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opioid crisis

Purdue Pharma's international wing has been implicated in an opioid corruption scandal in Italy

The marketing tactics that allegedly helped spur the current opioid crisis in the United States also played a role in at least one foreign market, a report from The Associated Press reveals.

Hundreds of pages of investigative files reviewed by AP show that a well-known Italian doctor, Guido Fanelli, was receiving "kickbacks" from pharmaceutical executives as incentive to increase sales of opioid painkillers in Italy. The executives include managers of Mundipharma, the international wing of Purdue Pharma, the American pharmaceutical giant which is facing more than 2,000 lawsuits stateside because of its role in the opioid crisis. Two Mundipharma managers reportedly accepted plea bargains in January after allegations that they paid Fanelli to push drug sales, though they did not admit guilt.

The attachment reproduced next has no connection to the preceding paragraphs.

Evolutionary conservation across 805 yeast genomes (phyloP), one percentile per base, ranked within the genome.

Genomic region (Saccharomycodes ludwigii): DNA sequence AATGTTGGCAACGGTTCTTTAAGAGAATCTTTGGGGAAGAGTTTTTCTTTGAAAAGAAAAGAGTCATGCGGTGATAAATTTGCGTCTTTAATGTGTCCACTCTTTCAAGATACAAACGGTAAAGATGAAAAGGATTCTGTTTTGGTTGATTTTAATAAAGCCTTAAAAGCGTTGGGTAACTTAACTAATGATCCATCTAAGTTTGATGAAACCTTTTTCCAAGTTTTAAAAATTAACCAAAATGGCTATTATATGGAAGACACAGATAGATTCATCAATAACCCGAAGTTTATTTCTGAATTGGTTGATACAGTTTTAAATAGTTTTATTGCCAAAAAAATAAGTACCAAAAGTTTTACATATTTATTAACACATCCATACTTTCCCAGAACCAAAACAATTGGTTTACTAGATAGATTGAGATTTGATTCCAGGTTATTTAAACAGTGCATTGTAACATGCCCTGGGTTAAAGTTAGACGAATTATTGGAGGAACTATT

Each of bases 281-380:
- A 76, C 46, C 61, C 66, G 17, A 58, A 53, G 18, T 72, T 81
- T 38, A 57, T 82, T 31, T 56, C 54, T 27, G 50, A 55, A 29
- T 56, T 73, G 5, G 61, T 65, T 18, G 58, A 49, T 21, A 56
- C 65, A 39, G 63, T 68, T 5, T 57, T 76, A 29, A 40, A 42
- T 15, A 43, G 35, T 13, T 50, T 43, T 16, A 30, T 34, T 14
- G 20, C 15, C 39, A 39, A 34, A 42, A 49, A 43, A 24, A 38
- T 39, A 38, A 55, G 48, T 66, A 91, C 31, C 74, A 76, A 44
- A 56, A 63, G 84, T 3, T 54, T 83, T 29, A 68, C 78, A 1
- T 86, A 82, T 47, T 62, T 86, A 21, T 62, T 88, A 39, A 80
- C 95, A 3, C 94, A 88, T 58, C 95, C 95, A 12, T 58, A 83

AP reports this is the first known instance outside the U.S. in which employees of the Sackler family-owned pharmaceutical empire have been implicated in criminal activity. It is worth noting, however, that while Mundipharma and Purdue are both owned by a share of trusts that benefit the Sacklers, a spokesman for Mundipharma's European branch said the two companies have different managers and portfolios and do not share strategies.

That said, the way opioids were sold in Italy mirror the tactics used in the United States in the eyes of some observers. "They're using the same playbook that worked in the United States, despite knowing that it led to a public health catastrophe" Andrew Kolodny, the executive director of Physicians for Responsible Opioid Prescribing, told AP. Read more at The Associated Press.